By CHUCK OFFENBURGER
COOPER, Iowa, July 19, 2015 — Maybe this means I’m getting old. Or, my goodness, could it mean I’m finally growing up?
Two bicycle rides that really mean the world to me are rolling without me, and I’m O.K. with that.
You probably know that RAGBRAI XLIII — the 43rd adventure for the Des Moines Register’s Annual Great Bicycle Ride Across Iowa — left Sioux City this morning for its 7-day cruise across north central Iowa, with a final destination of Davenport next Saturday.
Then on Monday, July 27, about 35, maybe 40, of our gang of 308 who rode across the United States together in 1995, will leave Iowa City on an 18-day, 1,200-mile, “20-year-later reunion ride” to Washington, D.C., expecting to finish there on Aug. 19. (Sorry for all those numbers there, but they tell quite a story.)
Carla Offenburger and I will be AWOL from both those big rides this year, although we will closely follow both of them in both the news media and social media. And, actually, we’ll be in Iowa City a week from now to join in a send-off for the “reunion riders.”
Why aren’t we going?
Here we Offenburgrs are on RAGBRAI in 2011, sitting on the front porch of the home of Chuck Offenburger’s Des Moines Register protégé Kyle Munson in the central Iowa town of Slater.
Your first guess is probably health, after the cancer battles we both had in 2009 and ’10. But neither of us is having health problems, we’re grateful to report. Both of us are still riding our bicycles — I’m grateful to report that, too.
But Carla “resigned from RAGBRAI” a couple years ago after a brutally hot day on it, saying she was going to take up quilting instead, and she certainly has done that!
My plan is to still do two or three days of RAGBRAI each summer, but a couple things made me change my mind about that right now. First, I haven’t ridden enough this year to be really ready for RAGBRAI’s challenging days. I figured up the other day that of all the months so far in 2015, the one in which I’ve ridden the most has been January! It was shockingly mild for Iowa then, and I rode about 10 days, getting a good start of about 150 miles this year. Subsequently, we had two delightful grandparenting trips to Texas, and then a half-dozen expensive trips to Omaha to follow my Vanderbilt Commodores baseball team to their runner-up finish in the College World Series. Those all reduced my normal time on the bike this spring and summer.
The other reason both of us are limiting our biking excursions this year is because we’re starting to plan a trip to Ireland next summer to celebrate our 25th wedding anniversary — we hope to do some bicycling over there — so we’re saving our money for that. And, wow, wouldn’t a trip to Cuba this coming winter be grand? (Actually, it’d be a couple “grand,” for each of us, which makes it out of the question, doesn’t it?)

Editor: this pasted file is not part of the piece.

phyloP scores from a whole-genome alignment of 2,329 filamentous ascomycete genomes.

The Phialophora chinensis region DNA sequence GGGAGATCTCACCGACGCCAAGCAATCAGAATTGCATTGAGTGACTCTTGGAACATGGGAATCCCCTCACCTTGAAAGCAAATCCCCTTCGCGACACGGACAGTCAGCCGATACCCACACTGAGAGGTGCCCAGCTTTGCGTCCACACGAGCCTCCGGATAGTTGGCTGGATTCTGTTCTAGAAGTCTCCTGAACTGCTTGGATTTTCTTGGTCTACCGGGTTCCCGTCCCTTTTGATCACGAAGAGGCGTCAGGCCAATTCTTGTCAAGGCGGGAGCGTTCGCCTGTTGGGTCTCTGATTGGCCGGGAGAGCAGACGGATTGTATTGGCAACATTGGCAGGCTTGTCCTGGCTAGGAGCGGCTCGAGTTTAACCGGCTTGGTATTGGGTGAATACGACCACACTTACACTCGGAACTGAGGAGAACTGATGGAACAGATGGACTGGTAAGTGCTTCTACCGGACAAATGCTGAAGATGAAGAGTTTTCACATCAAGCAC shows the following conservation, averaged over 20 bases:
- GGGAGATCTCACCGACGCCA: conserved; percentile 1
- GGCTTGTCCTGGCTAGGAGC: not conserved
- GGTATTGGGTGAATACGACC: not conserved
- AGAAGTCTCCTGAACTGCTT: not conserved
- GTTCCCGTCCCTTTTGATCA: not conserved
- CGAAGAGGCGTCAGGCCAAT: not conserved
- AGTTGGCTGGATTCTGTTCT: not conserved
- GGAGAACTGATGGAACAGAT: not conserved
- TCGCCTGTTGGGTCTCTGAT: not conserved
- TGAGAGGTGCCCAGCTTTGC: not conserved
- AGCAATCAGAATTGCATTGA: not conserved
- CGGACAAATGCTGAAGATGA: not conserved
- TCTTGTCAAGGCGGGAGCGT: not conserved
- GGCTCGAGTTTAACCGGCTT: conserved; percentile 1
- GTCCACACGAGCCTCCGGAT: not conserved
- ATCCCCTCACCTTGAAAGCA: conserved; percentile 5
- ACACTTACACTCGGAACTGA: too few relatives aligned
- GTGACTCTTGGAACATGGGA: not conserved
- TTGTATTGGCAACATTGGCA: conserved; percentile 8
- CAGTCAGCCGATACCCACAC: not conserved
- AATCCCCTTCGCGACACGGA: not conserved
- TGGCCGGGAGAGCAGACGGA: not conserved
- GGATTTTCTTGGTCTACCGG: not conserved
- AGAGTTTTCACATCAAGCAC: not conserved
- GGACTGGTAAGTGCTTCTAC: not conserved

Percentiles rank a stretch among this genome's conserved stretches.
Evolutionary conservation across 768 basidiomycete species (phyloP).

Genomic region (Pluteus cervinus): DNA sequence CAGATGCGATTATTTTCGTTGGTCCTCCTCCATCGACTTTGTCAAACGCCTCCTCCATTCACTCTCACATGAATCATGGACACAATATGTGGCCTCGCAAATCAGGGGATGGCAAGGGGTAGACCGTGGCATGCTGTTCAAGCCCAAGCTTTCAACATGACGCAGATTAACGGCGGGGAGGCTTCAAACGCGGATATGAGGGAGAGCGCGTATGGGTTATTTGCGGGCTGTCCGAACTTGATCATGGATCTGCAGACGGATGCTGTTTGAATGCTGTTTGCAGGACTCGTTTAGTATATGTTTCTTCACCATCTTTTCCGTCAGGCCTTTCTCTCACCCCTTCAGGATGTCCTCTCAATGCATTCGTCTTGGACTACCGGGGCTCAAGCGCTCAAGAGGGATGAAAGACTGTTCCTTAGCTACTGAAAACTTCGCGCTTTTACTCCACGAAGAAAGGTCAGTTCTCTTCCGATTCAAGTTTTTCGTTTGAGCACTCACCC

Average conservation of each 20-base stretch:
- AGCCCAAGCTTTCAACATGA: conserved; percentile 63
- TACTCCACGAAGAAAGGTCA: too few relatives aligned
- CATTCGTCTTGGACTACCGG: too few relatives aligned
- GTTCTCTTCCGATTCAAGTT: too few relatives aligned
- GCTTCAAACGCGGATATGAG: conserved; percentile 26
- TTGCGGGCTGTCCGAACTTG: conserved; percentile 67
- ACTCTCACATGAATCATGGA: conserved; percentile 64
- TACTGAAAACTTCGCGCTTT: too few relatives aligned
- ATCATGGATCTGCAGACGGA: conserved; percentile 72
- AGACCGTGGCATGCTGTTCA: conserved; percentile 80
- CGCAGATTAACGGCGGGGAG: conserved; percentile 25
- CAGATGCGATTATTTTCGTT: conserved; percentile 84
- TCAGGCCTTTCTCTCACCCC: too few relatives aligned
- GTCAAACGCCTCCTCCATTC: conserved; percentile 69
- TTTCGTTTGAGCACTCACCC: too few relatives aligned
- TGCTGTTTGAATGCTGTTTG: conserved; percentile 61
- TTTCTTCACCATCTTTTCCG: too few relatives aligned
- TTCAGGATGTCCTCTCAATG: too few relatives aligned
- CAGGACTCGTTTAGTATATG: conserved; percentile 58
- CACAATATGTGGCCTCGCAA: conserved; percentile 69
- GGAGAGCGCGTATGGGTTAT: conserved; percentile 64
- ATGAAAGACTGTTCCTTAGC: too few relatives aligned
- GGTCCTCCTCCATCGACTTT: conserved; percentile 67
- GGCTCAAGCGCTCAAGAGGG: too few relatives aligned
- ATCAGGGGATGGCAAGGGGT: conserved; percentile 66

So my “RAGBRAI” this summer is going to be a ride of a couple days this week on our Raccoon River Valley Trail, which is just up the rise from our farmhouse. I plan to ride to Des Moines one day, take-in an Iowa Cubs baseball game, and ride back the next day, and along the way do some unofficial judging in the RRVT Association’s “Best Pie on the RRVT” contest. And I hope to be making two or three trips to Fort Dodge to cheer-on our Greene County High School softball team, as our girls play in the state tournament there.
I should explain a bit more about that “reunion ride” to Washington, D.C., and I hope to be writing more about it later this week and later this summer.
Back in ’95, we called our event the “Iowa 150 Bike Ride/A Sesquicentennial Expedition,” and we rode for 100 days and 5,048 miles from Long Beach, Calif., to Washington, D.C., promoting the celebration that the State of Iowa was planning for its 150th anniversary of statehood in 1996. It was sponsored by the Des Moines Register, where I was a columnist then, and 19 other Iowa companies or organizations. It was a $1.4 million production, if you want to call it that — and you’d be pretty accurate in doing so. We had major “Iowa Parties” at the start in Long Beach (on board the Queen Mary, which is still docked there) and on the National Mall at the steps of the U.S. Capitol in Washington, D.C.
Our bike riding group then ranged in age from 10 to 78. Now, 20 years later, 48 of them have passed away.
There have been more than a half-dozen reunions, including less formal ones during RAGBRAI most summers, generally organized by Sue Green of Cedar Falls.
Cyrena Buschmann, of Sigourney, has kept everybody in touch with each other with a printed newsletter that comes out twice a year, and she now also links everybody on an email roster, a service Clyde Franklin of Cedar Falls provided until recently.
And Lori Willert, of little Bolan near Iowa’s border with Minnesota, has organized several reunion rides. sometimes with help from Green. Those have included rides along the full length of the Mississippi River; then in 2009 and ’10, a major ride broken into two summers that covered the full length of the Lewis & Clark Trail, and now this big one across the eastern half of the U.S.
Carla and I said at the end of the ride in 1995 that organizing it was the best thing we’d ever done, especially in the way it created an opportunity for so many people to have the experiences we all did on what we sometimes called “The Go-Slow Tour of America.” We had great help from lots of volunteers, most notable among them the late Don Benson, who’d been the “Wagonmaster” on the first 19 RAGRAIs and was route director for us, too.
The “Iowa 150” was a good representation of Iowa. So is RAGBRAI. We Offenburgers are thrilled to have been involved in both of them.
And now let’s all go have some more fun.
You can email the columnist at chuck@Offenburger.com or comment using the handy form below here.